A couple of months ago you may remember that I read — and fell in love with — Kent Haruf's Plainsong, the first in a loose trilogy of novels set in Holt, Colorado. I loved the story so much that I raced through it in a matter of days and then felt completely bereft, because I wanted to spend more time with those wonderful characters.
Which is why reading Eventide, the second in the series, was so enjoyable: from the moment I opened the first page it was like being reacquainted with old friends.
Along with the evocative descriptions of rural Colorado — "The blue sandhills in the far distance low on the low horizon, the sky so clear and empty, the air so dry" — there were the lovely old McPheron brothers, Harold and Raymond, scraping their boots on the porch before going indoors. And there, in the kitchen of their farmhouse, was Victoria Roubideaux, the unmarried mother whom they had taken in two years earlier. Ah, remember me, I wanted to say. I've missed you guys so much.
Old characters and new characters
While Eventide can be read as a stand alone novel, I think it probably helps to have read Plainsong first, if only to understand the touching back story behind Victoria and the McPheron brothers. But aside from a couple of brief references to school teachers Tom Guthrie (and his sons) and Maggie Jones, who had starring roles in the earlier novel, there's a host of new characters in this one.
Betty and Luther Wallace, a married couple living on the breadline, are beautifully depicted. They clearly have "issues" — they cannot keep their trailer clean, are worried that their children may be taken into care, live on food stamps and are "micro-managed" by a kindly and patient social worker — but Haruf never casts judgement. He lets his characters do that instead. "Would you look at that," says a man waiting in a supermarket queue as Betty and Luther load up their purchases. "They're eating better than you and me and they're on foodstamps."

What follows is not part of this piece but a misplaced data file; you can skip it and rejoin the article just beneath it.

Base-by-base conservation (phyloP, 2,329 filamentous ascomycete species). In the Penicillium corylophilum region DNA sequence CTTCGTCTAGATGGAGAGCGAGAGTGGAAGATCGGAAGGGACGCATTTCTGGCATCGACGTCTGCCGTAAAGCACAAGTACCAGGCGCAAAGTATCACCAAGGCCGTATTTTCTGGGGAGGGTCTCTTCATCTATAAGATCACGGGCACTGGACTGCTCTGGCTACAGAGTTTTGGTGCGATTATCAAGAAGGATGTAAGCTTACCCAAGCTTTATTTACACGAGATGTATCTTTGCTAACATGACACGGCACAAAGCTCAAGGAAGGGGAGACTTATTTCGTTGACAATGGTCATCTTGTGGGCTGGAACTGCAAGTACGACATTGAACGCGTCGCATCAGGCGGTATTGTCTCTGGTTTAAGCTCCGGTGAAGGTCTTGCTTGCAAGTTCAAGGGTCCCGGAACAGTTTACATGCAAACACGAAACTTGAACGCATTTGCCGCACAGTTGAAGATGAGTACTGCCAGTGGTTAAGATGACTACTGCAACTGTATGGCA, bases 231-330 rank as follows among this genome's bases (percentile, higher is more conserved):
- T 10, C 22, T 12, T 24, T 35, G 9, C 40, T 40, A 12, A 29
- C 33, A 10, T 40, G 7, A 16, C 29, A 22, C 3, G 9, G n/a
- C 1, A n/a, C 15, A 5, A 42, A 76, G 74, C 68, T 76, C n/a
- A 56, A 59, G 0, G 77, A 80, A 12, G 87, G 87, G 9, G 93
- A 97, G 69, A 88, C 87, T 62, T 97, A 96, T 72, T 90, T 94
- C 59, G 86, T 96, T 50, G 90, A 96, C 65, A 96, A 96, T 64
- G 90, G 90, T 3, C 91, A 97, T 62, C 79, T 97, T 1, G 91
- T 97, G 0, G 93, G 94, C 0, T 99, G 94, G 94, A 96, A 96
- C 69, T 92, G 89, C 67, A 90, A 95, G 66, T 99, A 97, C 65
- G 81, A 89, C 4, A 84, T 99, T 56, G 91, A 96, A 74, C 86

Oh let them be, the woman said. Are they hurting you?
They're eating a steak dinner and I'm eating beans. That's hurting me.
But would you want to be them?
I'm not saying that.
What are you saying?
I'm not saying that.
Similarly, Karuf depicts the loneliness of 11-year-old DJ Kephart's life so realistically that you want to reach into the novel and give him a hug. His tentative friendship with Dena, a girl struggling to comprehend the fact her father has fled the family home, and the way in which they seek solace in each another's company is tenderly drawn.
That the author can write about this diverse range of characters — from the very young to the very old, whether male or female — and make them seem flesh and blood real shows a very special talent for knowing what makes people tick. That they all share common traits — loneliness, hardship and family troubles, among them — suggests he also knows how ordinary people struggle in their day-to-day lives. But he also knows that we are all capable of extraordinary courage and kindness. His novel is peppered with so many moments of truth that it's hard not to see Eventide as anything other than life-affirming.
I will admit that I read sections of this book with a giant lump in my throat, and yet there is nothing sentimental or saccharine in the understated, almost flat, narrative. But somehow, in its storytelling, in its evocation of place and spirit, in the characters' raw and truthful actions, you get so caught up in everyone's lives that you cannot help but feel deeply moved.
I'm conscious that I haven't really outlined the plot of the Eventide. But there's not much to say: each set of characters wrestles with individual difficulties, goes through ups and downs, and comes out the other side slightly more confident than they were when they initially started out. And despite the carefully measured, tightly controlled prose, the narrative is utterly compelling — I read this book in the space of 36 hours and then wished I hadn't been so greedy.
The good news is that I don't have to wait long to visit Holt, Colorado once again — Benediction, the third instalment in the trilogy, will be published in the UK by Picador in April.